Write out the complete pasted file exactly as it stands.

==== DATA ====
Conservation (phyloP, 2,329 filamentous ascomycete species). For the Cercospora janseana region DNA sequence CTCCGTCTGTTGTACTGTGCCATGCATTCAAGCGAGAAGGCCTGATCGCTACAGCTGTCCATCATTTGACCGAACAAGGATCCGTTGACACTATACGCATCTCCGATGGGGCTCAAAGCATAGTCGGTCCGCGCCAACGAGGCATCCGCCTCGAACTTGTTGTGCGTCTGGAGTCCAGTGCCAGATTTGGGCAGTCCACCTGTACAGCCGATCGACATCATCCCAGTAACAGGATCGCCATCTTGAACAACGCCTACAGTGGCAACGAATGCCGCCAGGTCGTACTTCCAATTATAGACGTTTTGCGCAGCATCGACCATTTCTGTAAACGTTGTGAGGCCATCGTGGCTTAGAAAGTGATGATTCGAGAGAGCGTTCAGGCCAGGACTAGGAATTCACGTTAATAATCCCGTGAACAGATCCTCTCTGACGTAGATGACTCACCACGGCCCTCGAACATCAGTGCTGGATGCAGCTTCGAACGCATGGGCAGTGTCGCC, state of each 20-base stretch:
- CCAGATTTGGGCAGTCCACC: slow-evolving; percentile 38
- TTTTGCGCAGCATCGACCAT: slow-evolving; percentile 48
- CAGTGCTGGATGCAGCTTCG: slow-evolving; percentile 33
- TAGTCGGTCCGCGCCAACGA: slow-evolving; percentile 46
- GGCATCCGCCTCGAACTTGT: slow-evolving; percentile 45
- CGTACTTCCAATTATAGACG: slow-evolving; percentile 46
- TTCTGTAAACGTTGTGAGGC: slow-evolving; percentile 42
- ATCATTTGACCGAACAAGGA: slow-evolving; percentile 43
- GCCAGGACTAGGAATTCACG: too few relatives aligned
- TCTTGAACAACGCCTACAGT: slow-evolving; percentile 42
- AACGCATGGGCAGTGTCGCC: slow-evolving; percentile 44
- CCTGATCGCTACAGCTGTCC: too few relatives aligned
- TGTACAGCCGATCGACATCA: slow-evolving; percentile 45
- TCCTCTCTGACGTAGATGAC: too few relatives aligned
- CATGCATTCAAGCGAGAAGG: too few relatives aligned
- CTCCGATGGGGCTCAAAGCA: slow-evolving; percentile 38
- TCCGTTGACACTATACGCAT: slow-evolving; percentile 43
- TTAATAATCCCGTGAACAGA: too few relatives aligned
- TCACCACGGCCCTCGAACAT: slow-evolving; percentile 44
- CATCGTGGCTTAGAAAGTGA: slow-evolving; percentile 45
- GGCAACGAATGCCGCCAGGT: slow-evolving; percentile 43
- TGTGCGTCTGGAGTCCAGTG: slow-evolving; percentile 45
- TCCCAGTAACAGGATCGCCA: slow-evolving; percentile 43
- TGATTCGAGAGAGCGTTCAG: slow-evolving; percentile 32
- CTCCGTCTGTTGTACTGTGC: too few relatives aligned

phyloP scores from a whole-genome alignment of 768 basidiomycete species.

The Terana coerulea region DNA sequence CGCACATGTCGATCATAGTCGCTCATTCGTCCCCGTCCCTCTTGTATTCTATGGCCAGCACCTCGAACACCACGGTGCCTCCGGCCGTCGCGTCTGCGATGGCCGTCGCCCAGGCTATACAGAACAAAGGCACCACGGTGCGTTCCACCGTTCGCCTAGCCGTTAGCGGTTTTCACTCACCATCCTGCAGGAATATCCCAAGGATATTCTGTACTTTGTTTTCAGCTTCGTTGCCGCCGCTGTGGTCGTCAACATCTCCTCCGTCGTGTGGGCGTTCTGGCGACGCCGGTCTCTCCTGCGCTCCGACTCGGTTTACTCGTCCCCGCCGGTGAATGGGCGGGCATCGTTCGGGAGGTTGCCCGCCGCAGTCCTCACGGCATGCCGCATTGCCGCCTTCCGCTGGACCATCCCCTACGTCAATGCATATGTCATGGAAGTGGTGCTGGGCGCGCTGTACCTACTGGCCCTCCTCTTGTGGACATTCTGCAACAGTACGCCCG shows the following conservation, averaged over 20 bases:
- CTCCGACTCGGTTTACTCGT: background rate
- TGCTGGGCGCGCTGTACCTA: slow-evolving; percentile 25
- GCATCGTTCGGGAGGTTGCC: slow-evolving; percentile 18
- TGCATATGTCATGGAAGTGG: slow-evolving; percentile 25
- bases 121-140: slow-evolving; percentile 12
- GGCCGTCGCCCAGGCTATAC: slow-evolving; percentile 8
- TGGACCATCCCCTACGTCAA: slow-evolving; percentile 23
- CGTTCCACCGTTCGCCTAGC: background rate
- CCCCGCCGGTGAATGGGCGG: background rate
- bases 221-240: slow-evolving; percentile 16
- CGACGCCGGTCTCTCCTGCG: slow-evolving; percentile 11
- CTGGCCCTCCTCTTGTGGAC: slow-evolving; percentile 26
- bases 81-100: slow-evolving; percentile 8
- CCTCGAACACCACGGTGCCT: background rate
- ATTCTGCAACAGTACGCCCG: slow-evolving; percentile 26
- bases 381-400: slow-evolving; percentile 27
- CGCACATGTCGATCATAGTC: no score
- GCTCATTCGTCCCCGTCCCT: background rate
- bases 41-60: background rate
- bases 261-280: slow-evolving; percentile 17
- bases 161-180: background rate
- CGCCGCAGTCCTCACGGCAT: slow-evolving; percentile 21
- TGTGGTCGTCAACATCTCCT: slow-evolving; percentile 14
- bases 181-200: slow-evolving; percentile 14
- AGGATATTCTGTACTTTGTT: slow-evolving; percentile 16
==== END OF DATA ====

Conservation (phyloP, 2,329 filamentous ascomycete species). For the Cercospora janseana region DNA sequence CTCCGTCTGTTGTACTGTGCCATGCATTCAAGCGAGAAGGCCTGATCGCTACAGCTGTCCATCATTTGACCGAACAAGGATCCGTTGACACTATACGCATCTCCGATGGGGCTCAAAGCATAGTCGGTCCGCGCCAACGAGGCATCCGCCTCGAACTTGTTGTGCGTCTGGAGTCCAGTGCCAGATTTGGGCAGTCCACCTGTACAGCCGATCGACATCATCCCAGTAACAGGATCGCCATCTTGAACAACGCCTACAGTGGCAACGAATGCCGCCAGGTCGTACTTCCAATTATAGACGTTTTGCGCAGCATCGACCATTTCTGTAAACGTTGTGAGGCCATCGTGGCTTAGAAAGTGATGATTCGAGAGAGCGTTCAGGCCAGGACTAGGAATTCACGTTAATAATCCCGTGAACAGATCCTCTCTGACGTAGATGACTCACCACGGCCCTCGAACATCAGTGCTGGATGCAGCTTCGAACGCATGGGCAGTGTCGCC, state of each 20-base stretch:
- CCAGATTTGGGCAGTCCACC: slow-evolving; percentile 38
- TTTTGCGCAGCATCGACCAT: slow-evolving; percentile 48
- CAGTGCTGGATGCAGCTTCG: slow-evolving; percentile 33
- TAGTCGGTCCGCGCCAACGA: slow-evolving; percentile 46
- GGCATCCGCCTCGAACTTGT: slow-evolving; percentile 45
- CGTACTTCCAATTATAGACG: slow-evolving; percentile 46
- TTCTGTAAACGTTGTGAGGC: slow-evolving; percentile 42
- ATCATTTGACCGAACAAGGA: slow-evolving; percentile 43
- GCCAGGACTAGGAATTCACG: too few relatives aligned
- TCTTGAACAACGCCTACAGT: slow-evolving; percentile 42
- AACGCATGGGCAGTGTCGCC: slow-evolving; percentile 44
- CCTGATCGCTACAGCTGTCC: too few relatives aligned
- TGTACAGCCGATCGACATCA: slow-evolving; percentile 45
- TCCTCTCTGACGTAGATGAC: too few relatives aligned
- CATGCATTCAAGCGAGAAGG: too few relatives aligned
- CTCCGATGGGGCTCAAAGCA: slow-evolving; percentile 38
- TCCGTTGACACTATACGCAT: slow-evolving; percentile 43
- TTAATAATCCCGTGAACAGA: too few relatives aligned
- TCACCACGGCCCTCGAACAT: slow-evolving; percentile 44
- CATCGTGGCTTAGAAAGTGA: slow-evolving; percentile 45
- GGCAACGAATGCCGCCAGGT: slow-evolving; percentile 43
- TGTGCGTCTGGAGTCCAGTG: slow-evolving; percentile 45
- TCCCAGTAACAGGATCGCCA: slow-evolving; percentile 43
- TGATTCGAGAGAGCGTTCAG: slow-evolving; percentile 32
- CTCCGTCTGTTGTACTGTGC: too few relatives aligned

phyloP scores from a whole-genome alignment of 768 basidiomycete species.

The Terana coerulea region DNA sequence CGCACATGTCGATCATAGTCGCTCATTCGTCCCCGTCCCTCTTGTATTCTATGGCCAGCACCTCGAACACCACGGTGCCTCCGGCCGTCGCGTCTGCGATGGCCGTCGCCCAGGCTATACAGAACAAAGGCACCACGGTGCGTTCCACCGTTCGCCTAGCCGTTAGCGGTTTTCACTCACCATCCTGCAGGAATATCCCAAGGATATTCTGTACTTTGTTTTCAGCTTCGTTGCCGCCGCTGTGGTCGTCAACATCTCCTCCGTCGTGTGGGCGTTCTGGCGACGCCGGTCTCTCCTGCGCTCCGACTCGGTTTACTCGTCCCCGCCGGTGAATGGGCGGGCATCGTTCGGGAGGTTGCCCGCCGCAGTCCTCACGGCATGCCGCATTGCCGCCTTCCGCTGGACCATCCCCTACGTCAATGCATATGTCATGGAAGTGGTGCTGGGCGCGCTGTACCTACTGGCCCTCCTCTTGTGGACATTCTGCAACAGTACGCCCG shows the following conservation, averaged over 20 bases:
- CTCCGACTCGGTTTACTCGT: background rate
- TGCTGGGCGCGCTGTACCTA: slow-evolving; percentile 25
- GCATCGTTCGGGAGGTTGCC: slow-evolving; percentile 18
- TGCATATGTCATGGAAGTGG: slow-evolving; percentile 25
- bases 121-140: slow-evolving; percentile 12
- GGCCGTCGCCCAGGCTATAC: slow-evolving; percentile 8
- TGGACCATCCCCTACGTCAA: slow-evolving; percentile 23
- CGTTCCACCGTTCGCCTAGC: background rate
- CCCCGCCGGTGAATGGGCGG: background rate
- bases 221-240: slow-evolving; percentile 16
- CGACGCCGGTCTCTCCTGCG: slow-evolving; percentile 11
- CTGGCCCTCCTCTTGTGGAC: slow-evolving; percentile 26
- bases 81-100: slow-evolving; percentile 8
- CCTCGAACACCACGGTGCCT: background rate
- ATTCTGCAACAGTACGCCCG: slow-evolving; percentile 26
- bases 381-400: slow-evolving; percentile 27
- CGCACATGTCGATCATAGTC: no score
- GCTCATTCGTCCCCGTCCCT: background rate
- bases 41-60: background rate
- bases 261-280: slow-evolving; percentile 17
- bases 161-180: background rate
- CGCCGCAGTCCTCACGGCAT: slow-evolving; percentile 21
- TGTGGTCGTCAACATCTCCT: slow-evolving; percentile 14
- bases 181-200: slow-evolving; percentile 14
- AGGATATTCTGTACTTTGTT: slow-evolving; percentile 16